Separately, the Financial Times observes that although the coming round of US bank results is expected to be positive for M&A and capital markets revenues in investment banking divisions, all is not necessarily well. 

Investment banking division revenues are expected to rise 30% year-on-year in the second quarter, says the FT, noting that Jefferies' revenues actually rose by 60%, prompting chirps of optimism from Jefferies' management.

While investment banking fees are rising, though, so are write-offs. The FT says that JPMorgan, BofA, Citi and Wells Fargo combined are expected to report more than $7bn of unrecoverable loan losses in Q2, up 50% on the previous year. “Virtually every bank investor on the planet is just acutely focused on commercial real estate in particular,” observes one banking analyst. 

Meanwhile...

MBA graduates are now all about "search funds," where they look for a small business to grow and run in the style of private equity. The typical deal involves an acquisition of about $15mn purchased at just seven times ebitda and several small private capital firms now specialise in backing such search fund sponsors. (Financial Times)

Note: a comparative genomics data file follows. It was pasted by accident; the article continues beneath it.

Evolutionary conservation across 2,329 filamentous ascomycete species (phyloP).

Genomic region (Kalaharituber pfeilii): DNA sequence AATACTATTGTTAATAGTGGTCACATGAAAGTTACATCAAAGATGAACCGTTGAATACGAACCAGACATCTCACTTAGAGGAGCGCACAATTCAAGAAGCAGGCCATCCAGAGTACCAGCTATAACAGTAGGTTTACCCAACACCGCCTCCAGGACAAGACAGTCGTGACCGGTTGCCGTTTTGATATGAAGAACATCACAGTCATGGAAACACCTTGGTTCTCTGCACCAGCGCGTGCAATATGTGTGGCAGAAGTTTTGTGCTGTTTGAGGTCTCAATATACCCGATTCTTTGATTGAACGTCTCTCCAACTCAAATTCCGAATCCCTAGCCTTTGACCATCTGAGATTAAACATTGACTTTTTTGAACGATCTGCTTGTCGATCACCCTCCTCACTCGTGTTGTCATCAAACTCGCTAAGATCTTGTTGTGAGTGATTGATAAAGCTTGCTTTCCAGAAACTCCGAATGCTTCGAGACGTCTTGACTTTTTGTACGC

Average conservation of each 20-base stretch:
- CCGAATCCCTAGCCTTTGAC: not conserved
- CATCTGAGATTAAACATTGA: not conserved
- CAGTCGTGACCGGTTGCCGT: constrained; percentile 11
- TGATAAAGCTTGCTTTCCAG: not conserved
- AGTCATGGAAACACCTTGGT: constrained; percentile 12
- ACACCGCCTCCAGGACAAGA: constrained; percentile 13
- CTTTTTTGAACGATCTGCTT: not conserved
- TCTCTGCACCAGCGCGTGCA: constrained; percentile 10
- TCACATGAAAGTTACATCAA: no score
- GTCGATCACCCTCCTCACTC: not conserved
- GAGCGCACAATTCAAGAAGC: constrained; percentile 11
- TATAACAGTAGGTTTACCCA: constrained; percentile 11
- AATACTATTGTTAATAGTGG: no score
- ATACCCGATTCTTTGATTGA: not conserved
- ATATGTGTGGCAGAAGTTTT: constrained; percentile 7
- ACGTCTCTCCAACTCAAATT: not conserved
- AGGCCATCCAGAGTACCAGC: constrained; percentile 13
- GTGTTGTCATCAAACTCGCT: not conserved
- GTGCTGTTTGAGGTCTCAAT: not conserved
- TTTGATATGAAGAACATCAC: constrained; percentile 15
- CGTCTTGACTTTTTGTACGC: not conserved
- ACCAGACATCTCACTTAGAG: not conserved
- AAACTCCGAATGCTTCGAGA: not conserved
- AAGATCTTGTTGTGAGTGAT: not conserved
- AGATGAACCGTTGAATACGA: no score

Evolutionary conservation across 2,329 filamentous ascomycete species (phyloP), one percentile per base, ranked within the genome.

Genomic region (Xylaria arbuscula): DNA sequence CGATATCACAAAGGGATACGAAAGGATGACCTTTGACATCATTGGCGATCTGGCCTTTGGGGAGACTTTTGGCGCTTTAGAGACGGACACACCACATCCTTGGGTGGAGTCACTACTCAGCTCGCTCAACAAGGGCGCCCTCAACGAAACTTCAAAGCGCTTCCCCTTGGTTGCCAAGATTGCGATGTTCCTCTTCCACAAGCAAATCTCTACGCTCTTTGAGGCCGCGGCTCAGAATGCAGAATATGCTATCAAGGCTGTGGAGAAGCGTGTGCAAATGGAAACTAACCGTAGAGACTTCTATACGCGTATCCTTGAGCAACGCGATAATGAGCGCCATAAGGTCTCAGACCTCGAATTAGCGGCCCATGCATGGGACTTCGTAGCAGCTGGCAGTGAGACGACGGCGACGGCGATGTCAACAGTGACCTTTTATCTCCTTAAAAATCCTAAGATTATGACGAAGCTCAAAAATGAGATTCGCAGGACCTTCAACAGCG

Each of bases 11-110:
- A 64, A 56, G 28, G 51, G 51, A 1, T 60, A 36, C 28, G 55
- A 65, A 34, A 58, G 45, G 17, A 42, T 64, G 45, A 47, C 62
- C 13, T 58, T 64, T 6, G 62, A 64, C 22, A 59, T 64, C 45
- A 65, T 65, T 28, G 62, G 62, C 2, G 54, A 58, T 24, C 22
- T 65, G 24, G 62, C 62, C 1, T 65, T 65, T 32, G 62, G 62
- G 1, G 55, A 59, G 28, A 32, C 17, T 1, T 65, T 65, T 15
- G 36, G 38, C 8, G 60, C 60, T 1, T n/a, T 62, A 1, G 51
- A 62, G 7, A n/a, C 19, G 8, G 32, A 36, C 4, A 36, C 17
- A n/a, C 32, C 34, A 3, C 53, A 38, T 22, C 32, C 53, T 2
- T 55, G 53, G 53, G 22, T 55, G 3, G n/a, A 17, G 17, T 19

HSBC's new CEO may be announced later this month. An internal candidate is likely. "There are not many candidates to lead the company who will have the two essential skills of managing both politics and people."  (Reuters) 

Citi wants to secure credit ratings on senior loans it makes to direct lenders so that it can syndicate them. “Private credit markets are growing at 8%–10% a year, but bank balance sheets clearly aren’t growing at that rate. Banks are now looking to create more of a syndicated market out of their senior loan book, but you need to get ratings in order to maximise the distribution of these loans.” (IFR) 

Gen Z bankers are hard to manage. “They don’t take any sh*t. They are willing to get stuck in and stay late to work on deals, so I don’t want to say they’re lazy. But they push back on what they see as rubbish work or when their time is not being used efficiently. It’s a big adjustment for most managers.” (Financial News) 

Jim Leaviss, the chief investment officer of M&G Investments, is leaving to do an MA in the history of art. (Twitter)